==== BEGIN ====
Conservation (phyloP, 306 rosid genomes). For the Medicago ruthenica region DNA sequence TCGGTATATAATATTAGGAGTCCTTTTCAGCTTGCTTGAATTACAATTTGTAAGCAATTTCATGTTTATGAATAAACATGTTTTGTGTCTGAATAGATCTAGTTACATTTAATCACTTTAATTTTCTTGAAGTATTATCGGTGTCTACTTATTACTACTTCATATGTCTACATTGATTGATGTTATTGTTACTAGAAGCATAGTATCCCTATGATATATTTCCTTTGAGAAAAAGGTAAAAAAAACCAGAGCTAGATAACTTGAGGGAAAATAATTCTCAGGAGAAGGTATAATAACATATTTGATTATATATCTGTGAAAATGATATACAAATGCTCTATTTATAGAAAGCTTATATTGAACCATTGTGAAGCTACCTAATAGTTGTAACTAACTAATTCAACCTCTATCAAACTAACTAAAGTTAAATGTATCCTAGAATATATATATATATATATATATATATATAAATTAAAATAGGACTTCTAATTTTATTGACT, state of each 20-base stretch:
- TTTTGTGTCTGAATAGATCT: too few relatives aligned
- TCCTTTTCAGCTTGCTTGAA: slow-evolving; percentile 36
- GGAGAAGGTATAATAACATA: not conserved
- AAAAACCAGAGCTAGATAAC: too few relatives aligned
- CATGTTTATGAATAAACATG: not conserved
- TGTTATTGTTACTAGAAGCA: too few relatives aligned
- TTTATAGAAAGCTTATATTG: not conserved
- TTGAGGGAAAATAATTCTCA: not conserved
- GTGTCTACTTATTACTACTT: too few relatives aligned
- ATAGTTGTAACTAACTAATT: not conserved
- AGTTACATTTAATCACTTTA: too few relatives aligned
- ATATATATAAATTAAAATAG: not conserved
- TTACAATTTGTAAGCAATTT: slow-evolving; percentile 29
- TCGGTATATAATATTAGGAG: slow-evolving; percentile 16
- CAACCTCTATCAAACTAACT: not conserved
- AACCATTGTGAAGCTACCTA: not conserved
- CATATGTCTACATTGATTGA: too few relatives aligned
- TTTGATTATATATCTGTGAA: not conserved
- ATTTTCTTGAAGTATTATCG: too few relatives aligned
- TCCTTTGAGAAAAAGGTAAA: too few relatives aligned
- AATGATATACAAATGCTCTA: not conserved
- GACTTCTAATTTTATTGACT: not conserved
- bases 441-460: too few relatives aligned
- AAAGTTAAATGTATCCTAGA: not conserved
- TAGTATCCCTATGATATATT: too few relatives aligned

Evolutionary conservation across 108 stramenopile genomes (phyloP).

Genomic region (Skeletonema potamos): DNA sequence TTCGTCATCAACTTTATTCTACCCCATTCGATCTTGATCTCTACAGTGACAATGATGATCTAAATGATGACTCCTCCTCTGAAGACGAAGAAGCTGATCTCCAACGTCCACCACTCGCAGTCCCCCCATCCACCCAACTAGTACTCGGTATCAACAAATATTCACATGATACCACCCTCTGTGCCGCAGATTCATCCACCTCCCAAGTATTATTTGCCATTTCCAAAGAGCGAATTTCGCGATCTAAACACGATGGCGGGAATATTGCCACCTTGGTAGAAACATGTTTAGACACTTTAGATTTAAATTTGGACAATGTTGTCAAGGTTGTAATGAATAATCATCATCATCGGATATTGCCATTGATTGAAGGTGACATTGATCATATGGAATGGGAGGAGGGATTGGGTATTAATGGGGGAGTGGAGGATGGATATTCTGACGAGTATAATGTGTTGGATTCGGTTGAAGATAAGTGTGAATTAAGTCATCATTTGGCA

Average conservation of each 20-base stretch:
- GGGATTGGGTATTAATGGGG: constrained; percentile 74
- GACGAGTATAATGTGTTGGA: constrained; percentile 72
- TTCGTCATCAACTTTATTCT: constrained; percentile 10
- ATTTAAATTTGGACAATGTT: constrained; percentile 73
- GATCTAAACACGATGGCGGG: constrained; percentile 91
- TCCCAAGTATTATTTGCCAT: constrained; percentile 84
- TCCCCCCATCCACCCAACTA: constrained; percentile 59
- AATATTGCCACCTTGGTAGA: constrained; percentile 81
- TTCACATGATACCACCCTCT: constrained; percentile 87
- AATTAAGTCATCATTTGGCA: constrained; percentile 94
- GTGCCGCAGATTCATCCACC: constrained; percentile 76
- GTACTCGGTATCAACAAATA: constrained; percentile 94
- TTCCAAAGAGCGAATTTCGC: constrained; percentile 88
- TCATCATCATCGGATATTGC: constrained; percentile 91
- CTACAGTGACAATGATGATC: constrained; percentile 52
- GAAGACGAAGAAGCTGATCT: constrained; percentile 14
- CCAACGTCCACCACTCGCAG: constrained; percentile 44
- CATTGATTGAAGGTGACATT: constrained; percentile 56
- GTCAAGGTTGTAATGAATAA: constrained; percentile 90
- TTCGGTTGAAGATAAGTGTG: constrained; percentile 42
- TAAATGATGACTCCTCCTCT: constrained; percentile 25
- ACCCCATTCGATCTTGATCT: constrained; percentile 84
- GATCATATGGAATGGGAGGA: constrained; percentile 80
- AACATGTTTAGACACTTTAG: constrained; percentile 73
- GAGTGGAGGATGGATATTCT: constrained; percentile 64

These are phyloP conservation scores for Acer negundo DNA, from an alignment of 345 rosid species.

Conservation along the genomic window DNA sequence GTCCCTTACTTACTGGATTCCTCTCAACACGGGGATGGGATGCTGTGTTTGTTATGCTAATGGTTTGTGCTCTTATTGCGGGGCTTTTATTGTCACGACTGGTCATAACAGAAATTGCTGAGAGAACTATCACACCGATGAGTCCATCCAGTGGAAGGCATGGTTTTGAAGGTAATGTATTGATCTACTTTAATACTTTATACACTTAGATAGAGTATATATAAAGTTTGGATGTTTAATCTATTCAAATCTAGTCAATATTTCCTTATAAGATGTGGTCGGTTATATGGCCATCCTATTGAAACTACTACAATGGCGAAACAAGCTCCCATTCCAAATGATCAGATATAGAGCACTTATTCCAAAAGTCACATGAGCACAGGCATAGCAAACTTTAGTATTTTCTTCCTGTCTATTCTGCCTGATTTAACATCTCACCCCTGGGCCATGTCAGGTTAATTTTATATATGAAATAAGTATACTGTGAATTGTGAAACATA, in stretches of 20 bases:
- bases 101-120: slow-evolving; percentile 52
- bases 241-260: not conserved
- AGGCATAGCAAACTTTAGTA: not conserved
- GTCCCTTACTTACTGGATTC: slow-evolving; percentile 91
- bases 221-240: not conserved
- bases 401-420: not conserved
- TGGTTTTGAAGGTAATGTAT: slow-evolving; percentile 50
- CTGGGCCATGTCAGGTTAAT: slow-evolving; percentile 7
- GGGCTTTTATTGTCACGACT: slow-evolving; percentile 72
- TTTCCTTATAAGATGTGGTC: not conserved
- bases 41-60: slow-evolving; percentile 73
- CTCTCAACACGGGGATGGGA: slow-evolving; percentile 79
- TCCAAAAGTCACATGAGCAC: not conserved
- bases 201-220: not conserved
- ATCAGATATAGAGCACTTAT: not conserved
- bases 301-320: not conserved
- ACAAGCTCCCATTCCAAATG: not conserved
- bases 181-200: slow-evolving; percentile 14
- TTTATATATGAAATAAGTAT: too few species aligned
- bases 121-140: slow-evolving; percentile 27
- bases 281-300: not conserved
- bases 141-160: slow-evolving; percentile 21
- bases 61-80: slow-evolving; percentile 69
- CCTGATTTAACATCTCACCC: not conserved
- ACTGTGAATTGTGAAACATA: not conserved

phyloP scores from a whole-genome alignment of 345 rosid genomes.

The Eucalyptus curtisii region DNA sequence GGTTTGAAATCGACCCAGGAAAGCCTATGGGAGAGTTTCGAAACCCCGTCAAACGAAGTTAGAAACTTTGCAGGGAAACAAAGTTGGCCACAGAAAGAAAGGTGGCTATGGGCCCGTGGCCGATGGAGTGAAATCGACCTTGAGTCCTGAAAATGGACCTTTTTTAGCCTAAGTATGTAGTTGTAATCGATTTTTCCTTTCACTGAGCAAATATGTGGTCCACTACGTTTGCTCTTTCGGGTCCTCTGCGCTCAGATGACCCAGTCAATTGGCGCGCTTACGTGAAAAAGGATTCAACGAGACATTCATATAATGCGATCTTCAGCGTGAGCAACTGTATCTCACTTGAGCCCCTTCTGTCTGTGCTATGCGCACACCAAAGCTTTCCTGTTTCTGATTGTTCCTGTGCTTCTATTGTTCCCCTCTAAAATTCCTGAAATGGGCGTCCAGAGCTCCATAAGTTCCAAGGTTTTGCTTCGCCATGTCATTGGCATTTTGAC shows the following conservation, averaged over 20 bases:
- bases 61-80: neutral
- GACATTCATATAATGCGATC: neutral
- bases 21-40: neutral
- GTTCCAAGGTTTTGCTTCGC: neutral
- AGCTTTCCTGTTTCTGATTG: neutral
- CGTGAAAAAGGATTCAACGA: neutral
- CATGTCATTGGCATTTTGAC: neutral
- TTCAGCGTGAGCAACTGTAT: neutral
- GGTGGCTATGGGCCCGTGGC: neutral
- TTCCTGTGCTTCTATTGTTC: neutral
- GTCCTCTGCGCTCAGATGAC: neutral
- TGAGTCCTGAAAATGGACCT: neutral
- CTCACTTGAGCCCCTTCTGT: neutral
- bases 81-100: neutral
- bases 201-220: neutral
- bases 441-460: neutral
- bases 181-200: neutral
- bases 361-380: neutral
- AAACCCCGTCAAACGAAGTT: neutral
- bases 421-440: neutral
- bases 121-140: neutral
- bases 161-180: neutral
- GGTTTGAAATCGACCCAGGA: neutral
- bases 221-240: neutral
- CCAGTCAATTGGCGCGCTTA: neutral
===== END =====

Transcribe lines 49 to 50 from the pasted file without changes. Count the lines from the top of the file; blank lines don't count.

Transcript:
- TTCGGTTGAAGATAAGTGTG: constrained; percentile 42
- TAAATGATGACTCCTCCTCT: constrained; percentile 25